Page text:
This section is from the book "Principles Of Sociology With Educational Applications", by Frederick R. Clow. Also available from Amazon: Principles of sociology with educational applications.
The only mind that one can know at first hand is his own. Each mind is in a sense a prisoner within the body, and allowed to speak to others only through the messengers of the body - the lips, the face, the form, and gesture. ... - Betts, Social Principles of Education, p. 171.
But man would not have been able to create the enormous intellectual gap between himself and the other animals if he had not also evolved the disposition of Language. By Language, I here mean our inherited inclination to express and to receive ideas by symbols, i.e., not only by speech and writing, but also by drawing and significant gestures. - Wallas, The Great Society, p. 51.
. . . Our secret thoughts are no exception: we long to utter them to some one. When we know them, they have already clothed themselves in language of some form, unuttered or expressed. ... - Scott, Social Education, p. 3.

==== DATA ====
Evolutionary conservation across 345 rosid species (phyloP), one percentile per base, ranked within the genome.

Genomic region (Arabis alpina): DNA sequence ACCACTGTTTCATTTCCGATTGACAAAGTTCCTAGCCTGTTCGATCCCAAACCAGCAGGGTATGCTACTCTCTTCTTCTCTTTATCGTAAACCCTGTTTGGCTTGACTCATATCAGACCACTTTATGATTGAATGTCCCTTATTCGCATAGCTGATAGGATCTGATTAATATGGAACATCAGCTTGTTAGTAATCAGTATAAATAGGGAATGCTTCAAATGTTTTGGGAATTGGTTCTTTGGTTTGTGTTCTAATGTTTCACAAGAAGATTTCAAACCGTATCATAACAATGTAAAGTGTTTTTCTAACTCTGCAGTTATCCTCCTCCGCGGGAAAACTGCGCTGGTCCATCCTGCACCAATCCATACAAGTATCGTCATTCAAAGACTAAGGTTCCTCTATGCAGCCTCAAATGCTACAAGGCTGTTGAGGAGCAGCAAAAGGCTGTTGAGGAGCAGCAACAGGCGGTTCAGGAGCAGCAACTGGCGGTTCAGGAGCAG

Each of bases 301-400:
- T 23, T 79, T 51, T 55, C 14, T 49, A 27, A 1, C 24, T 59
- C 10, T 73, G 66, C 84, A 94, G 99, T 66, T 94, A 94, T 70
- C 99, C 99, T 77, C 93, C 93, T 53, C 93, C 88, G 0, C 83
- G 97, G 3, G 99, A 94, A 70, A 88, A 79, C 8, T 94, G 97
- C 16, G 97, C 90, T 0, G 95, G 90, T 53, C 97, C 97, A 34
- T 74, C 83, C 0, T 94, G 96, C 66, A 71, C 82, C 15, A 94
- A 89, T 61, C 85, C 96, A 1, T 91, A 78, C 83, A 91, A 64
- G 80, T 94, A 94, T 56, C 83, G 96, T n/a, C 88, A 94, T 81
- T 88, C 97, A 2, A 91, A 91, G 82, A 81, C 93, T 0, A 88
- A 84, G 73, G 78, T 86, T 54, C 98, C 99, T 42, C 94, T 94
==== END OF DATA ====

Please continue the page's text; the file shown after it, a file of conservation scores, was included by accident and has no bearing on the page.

In order to have a social situation, there must, in the first place, be the consciousness of another person or persons. . . . The other person, however, need not be bodily present. The other mind may be present in a poem, a book of science, a symphony, or a report flashed across the wires. We often become more absorbed in a book than we do in most conversations. ... - American Journal of Sociology, Vol. 19, p. 20, J. E. Boodin, "The Existence of Social Minds."
In sociology the meaning of communication needs to be broadened somewhat so as to include any process by which one person stimulates another. I see you sitting motionless: you thereby communicate to me an image of patience, or endurance, or perhaps of day-dreaming. I read a page of Homer: some poet who lived three thousand years ago communicates to me through the medium of unknown bards who transmitted his song orally from one to another for several centuries, then of unnumbered copyists likewise unknown,' then of numerous editors, then of generations of paper-makers, printers, and booksellers. The complexity of the process of interstimulation ranges from direct touch - the handshake or kiss, the slap or blow - to the elaborate mechanisms by which we receive the thought of persons who are far removed from us in space or time or both.
"Society is virtually a verbal noun," an associating. This phrase, which has been much passed about among sociologists, means that society, the phase of it at least which makes it worthy subject matter for a science, is not a thing merely - a mass of people on a piece of land - but a process of ever changing relations between person and person.